In a music scene as vast as Chicago's, it’s easy for women to get sidelined. That's why, on March 7, local folk singer Angela James is assembling her favorite Chicago women to play the music of other Chicago women.

Aptly titled “Women of the World Take Over," the show features local musicians including Tomeka Reid, Ohmme, VV Lightbody, Quinn Tsan, and Tasha Viets-VanLear covering songs by Mavis Staples, Chaka Khan, Angel Olsen, Neko Case, and more, with all proceeds benefiting the Chicago Women's Health Center. The show is the first of James's month-long residency at the Hideout, which runs every Tuesday in March. 

Here, James discusses the impetus for the concert, her first major project since she had a daughter last spring.

How did you develop this residency at the Hideout?

After I had the baby, I wanted to give myself a deadline for getting back to performing. I delayed having a child for a while because I was pursuing music. I thought that if I had a baby, I would somehow drop into oblivion. This residency was something I could hold myself to. After I reached out to the Hideout, it was just a matter of deciding how to approach performing with a fresh perspective. I'm a different person now that I'm a mother, and that affects my creative pursuits.

When did you come up with Women of the World Take Over?

I had this idea for a while, of a show where a bunch of female musicians covered other female musicians. Then with the election, I thought, this is it. This is what has to happen. I want my residency to be less about me and more about this creative community of women that I'm a part of, and have been inspired by for my whole adult life.

How did you pick which women to include?

I wanted it to be diverse. I wanted women of color involved, and I wanted different generations of performers. Maybe they're in their 20s, maybe they've been performing for 30 years. It was also important to me that the people I asked were a mixture of people I knew and had collaborated with, and people I don't know.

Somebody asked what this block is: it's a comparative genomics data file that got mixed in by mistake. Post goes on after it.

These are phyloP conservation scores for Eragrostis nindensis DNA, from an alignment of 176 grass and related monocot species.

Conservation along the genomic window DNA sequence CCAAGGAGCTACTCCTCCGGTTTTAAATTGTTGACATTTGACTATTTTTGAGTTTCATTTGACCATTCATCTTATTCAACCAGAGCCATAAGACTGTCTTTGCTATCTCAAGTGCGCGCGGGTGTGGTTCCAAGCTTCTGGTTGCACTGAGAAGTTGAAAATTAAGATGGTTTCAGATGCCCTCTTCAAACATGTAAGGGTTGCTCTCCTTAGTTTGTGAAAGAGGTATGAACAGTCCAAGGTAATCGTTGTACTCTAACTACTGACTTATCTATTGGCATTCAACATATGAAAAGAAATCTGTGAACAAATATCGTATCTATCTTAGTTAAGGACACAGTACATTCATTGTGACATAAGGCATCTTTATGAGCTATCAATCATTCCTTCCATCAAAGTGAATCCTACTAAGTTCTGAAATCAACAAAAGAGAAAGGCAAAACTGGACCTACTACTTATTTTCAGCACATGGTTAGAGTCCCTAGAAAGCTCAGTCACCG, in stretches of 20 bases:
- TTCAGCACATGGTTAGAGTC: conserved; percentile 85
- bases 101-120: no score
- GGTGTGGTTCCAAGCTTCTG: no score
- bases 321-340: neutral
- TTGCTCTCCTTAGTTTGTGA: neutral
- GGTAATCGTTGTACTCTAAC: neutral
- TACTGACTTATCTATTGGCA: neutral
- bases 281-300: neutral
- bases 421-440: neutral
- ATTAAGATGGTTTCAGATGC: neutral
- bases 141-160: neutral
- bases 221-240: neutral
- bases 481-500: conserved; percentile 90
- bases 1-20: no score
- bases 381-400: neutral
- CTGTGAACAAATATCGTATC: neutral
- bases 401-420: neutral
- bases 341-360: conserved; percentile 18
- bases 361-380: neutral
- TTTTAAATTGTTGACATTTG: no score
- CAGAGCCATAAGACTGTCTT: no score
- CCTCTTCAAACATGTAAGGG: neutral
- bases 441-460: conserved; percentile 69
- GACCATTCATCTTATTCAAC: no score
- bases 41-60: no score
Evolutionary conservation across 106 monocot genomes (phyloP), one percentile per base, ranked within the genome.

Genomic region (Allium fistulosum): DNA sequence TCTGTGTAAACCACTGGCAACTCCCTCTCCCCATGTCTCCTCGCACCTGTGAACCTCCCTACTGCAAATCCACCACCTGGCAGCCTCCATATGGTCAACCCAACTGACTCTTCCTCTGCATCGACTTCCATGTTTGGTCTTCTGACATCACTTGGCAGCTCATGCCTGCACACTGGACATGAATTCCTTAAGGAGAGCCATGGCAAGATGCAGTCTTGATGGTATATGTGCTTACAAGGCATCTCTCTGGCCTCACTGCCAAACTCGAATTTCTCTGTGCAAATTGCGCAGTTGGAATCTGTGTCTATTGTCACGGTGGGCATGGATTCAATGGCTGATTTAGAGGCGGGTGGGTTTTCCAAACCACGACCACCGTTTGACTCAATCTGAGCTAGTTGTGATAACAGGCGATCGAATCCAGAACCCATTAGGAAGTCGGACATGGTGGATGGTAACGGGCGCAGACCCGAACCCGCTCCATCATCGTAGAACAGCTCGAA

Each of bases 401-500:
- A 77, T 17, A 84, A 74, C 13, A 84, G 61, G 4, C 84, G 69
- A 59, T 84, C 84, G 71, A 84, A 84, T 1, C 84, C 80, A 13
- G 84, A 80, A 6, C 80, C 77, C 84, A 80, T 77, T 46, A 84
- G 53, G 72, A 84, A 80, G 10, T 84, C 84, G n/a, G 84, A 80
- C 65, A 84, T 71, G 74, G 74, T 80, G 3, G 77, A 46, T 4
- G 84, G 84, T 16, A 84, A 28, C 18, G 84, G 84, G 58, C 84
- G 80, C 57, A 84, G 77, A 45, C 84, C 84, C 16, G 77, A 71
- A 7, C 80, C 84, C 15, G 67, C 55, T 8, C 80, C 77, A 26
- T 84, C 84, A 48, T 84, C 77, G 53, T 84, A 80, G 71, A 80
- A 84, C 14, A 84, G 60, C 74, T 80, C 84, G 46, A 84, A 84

Then I chose the house band, which includes Janet Bean, Sima Cunningham, and Macie Stewart. Janet represents this one continual musical career in Chicago, while Sima and Macie [of Ohmme] represent a new generation. Then I asked the three of them to invite some other musicians, because my sphere of influence is fairly limited.

What determined who would perform what?

The only criteria is that you cover another female musician that has called Chicago home at some point in their career. I'm covering Azita. She's a musician in Chicago, a Drag City artist who's had this amazing, varied career. There's somebody that's more of a theater performer. There's a new-music bass clarinet player. There's a couple of jazz improvisers.

How did you end up partnering with the Chicago Women's Health Center?

The proceeds from all four shows go to some kind of charity. I wanted [this night’s] to be relevant to the theme of women, but Planned Parenthood has gotten lots of donations. ACLU is awesome, but same thing. So I thought about a local organization that benefits women and the queer community, and I thought of Chicago Women's Health Center. Middle Brow Brewing is generously sponsoring the event, too. 

Why do you think this event will resonate with people?

As a female musician, you're outnumbered by men. I've always played with men in my band. It's not that I feel like women have to fight for their place, necessarily. But in terms of statistics, when I think of female musicians in Chicago, there's a sense of individuality. We form this network and community, but we don't often collaborate together. I see this show as a way to bring women performers together, and also to have them think about other female musicians that have inspired them. I just think it's going to be an amazing night of lady power.